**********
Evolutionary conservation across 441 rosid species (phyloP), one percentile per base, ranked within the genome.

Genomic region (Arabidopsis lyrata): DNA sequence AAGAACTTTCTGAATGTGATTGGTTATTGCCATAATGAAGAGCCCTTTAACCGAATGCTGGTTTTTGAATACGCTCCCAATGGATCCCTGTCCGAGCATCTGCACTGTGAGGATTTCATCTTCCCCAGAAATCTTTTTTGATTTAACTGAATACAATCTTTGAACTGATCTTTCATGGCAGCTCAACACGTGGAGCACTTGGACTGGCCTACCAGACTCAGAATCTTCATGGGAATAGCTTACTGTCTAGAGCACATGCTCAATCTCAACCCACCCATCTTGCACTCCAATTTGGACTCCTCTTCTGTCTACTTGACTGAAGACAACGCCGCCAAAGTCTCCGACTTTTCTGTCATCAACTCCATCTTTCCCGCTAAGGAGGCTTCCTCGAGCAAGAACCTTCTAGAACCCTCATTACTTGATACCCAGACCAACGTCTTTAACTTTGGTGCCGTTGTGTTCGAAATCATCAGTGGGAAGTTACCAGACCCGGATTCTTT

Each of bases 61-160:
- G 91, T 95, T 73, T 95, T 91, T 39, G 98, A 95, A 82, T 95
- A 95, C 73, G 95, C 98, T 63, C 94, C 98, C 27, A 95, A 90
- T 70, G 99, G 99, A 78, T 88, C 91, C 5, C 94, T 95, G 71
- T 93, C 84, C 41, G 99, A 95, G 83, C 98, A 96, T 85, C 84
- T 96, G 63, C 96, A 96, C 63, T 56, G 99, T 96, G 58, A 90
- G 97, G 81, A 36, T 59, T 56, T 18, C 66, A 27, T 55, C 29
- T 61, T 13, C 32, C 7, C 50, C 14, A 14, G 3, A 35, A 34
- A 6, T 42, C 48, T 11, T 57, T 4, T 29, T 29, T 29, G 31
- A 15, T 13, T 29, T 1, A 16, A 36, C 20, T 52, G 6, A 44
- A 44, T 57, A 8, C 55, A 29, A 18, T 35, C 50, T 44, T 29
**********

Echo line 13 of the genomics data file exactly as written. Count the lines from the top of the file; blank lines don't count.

- A 44, T 57, A 8, C 55, A 29, A 18, T 35, C 50, T 44, T 29